Foot Safety at the Beach

The beach is a wonderful place in all seasons, but summer is a perfect time to get our toes in the sand.  The warm water and fresh sea breezes are an inviting way to relax and step away from the daily stress.  It is important, however, to keep the safety of your feet in mind while you wander along beside the waves. 

Even though walking barefoot in the sand can feel amazing, it can be dangerous.  If you are going to walk barefoot, be sure that you are watching where you put your feet.  There can be sharp objects in your path.  Many shells are quite sharp, but there can also be glass or metal lying in the sand.  Unfortunately, we share our world with a few people who have no respect for nature or for other people and think nothing of leaving their litter where it can harm people or animals. 

A small cut or scrape can quickly become contaminated and grow into a serious infection.  A foot infection is an even greater danger if you are diabetic.  If you have neuropathy, you should never consider walking barefoot on the beach because you may injure your foot without realizing it.

Stagnant pools of warm water are a perfect breeding ground for harmful bacteria.  Never walk through or play in a pool of stagnant water.  That warm water may feel good, but it is not worth the risk.

Something else to consider when walking on the beach is providing proper support to your feet if you frequently suffer with plantar fasciitis.  Instead of wearing flimsy flip flops, think about wearing an inexpensive slip-on tennis shoe with an added insole with adequate arch support.  Just remove the insole and dust the sand out of the shoes, leaving the insoles out until both the shoe and the insole is completely dry.  Allowing the shoes and insoles to stay damp will encourage the growth of bacteria.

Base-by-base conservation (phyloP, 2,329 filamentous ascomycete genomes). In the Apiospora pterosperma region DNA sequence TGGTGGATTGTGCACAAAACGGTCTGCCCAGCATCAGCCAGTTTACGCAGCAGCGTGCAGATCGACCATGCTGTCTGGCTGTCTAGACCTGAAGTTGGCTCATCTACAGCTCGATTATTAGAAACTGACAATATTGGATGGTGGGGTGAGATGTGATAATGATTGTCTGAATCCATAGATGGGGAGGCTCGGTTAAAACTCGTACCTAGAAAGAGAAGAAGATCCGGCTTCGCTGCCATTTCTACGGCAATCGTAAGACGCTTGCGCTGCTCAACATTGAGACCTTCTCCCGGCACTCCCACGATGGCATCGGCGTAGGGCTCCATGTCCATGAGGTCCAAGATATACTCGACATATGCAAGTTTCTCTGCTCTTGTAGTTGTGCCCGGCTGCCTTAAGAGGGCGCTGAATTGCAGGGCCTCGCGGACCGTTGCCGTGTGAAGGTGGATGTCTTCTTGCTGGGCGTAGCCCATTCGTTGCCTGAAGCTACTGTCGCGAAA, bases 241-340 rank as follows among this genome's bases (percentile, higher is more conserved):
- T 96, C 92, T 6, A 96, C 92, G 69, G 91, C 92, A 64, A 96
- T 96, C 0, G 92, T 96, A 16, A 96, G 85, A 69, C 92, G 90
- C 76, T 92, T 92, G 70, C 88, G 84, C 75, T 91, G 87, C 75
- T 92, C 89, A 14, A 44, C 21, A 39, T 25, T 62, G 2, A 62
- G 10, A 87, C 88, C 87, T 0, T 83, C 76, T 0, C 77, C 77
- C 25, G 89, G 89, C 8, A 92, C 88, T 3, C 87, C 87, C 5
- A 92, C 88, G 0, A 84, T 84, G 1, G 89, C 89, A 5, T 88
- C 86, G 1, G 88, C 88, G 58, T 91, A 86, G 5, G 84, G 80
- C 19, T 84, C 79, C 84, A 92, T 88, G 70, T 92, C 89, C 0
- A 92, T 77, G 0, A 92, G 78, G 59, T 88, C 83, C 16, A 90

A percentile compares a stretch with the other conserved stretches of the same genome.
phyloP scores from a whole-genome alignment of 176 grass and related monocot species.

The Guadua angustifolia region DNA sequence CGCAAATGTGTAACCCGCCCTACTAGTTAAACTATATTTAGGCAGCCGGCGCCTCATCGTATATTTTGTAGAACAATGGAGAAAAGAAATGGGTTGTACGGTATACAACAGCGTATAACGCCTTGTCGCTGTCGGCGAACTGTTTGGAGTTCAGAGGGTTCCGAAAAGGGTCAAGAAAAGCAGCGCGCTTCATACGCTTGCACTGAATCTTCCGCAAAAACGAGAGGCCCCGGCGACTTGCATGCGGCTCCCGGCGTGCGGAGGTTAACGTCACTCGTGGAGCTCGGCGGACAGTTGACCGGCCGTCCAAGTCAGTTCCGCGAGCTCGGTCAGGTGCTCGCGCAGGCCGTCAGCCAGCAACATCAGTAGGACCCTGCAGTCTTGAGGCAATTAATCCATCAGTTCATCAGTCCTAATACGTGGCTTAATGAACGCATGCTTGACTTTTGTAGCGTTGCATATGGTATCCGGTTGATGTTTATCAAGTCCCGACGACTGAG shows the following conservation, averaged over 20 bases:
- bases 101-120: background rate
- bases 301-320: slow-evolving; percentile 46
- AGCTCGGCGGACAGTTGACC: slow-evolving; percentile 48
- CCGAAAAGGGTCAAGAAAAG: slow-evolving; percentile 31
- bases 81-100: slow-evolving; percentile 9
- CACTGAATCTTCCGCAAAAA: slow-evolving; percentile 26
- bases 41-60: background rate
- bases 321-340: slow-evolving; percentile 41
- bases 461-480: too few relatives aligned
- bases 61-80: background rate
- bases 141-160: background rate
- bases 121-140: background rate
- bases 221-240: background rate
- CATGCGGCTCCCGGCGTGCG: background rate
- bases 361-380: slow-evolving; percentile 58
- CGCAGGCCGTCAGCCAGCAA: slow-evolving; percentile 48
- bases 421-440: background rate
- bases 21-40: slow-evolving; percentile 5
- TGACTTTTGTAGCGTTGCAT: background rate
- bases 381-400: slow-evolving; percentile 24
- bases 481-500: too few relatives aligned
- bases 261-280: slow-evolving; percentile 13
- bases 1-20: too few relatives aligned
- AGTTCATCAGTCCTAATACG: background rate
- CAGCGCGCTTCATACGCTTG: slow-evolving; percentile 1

If you have any type of cut, scratch or open wound on your feet or legs, you should be careful to protect the area from contamination from the sand or water in order to avoid infection, especially if you are diabetic.  If you have been to the beach and notice any sign of an infection on your foot or ankle, call your podiatrist for an immediate appointment.  Don’t wait until it becomes serious.

One more thing to keep in mind anytime you are in the sun – be sure to apply and reapply sun screen to your feet and ankles frequently, just as you do to the rest of your skin.  Clinical trials have demonstrated that consistent use of sun screen can significantly reduce the risk of skin cancer.

Time on the beach, walking in the sand, listening to the waves, breathing the salty air and feeling the sea breeze can be wonderfully restorative.  Just keep the safety of your feet in mind as you relax, so that you can hang onto your zen feeling long after you leave the beach behind.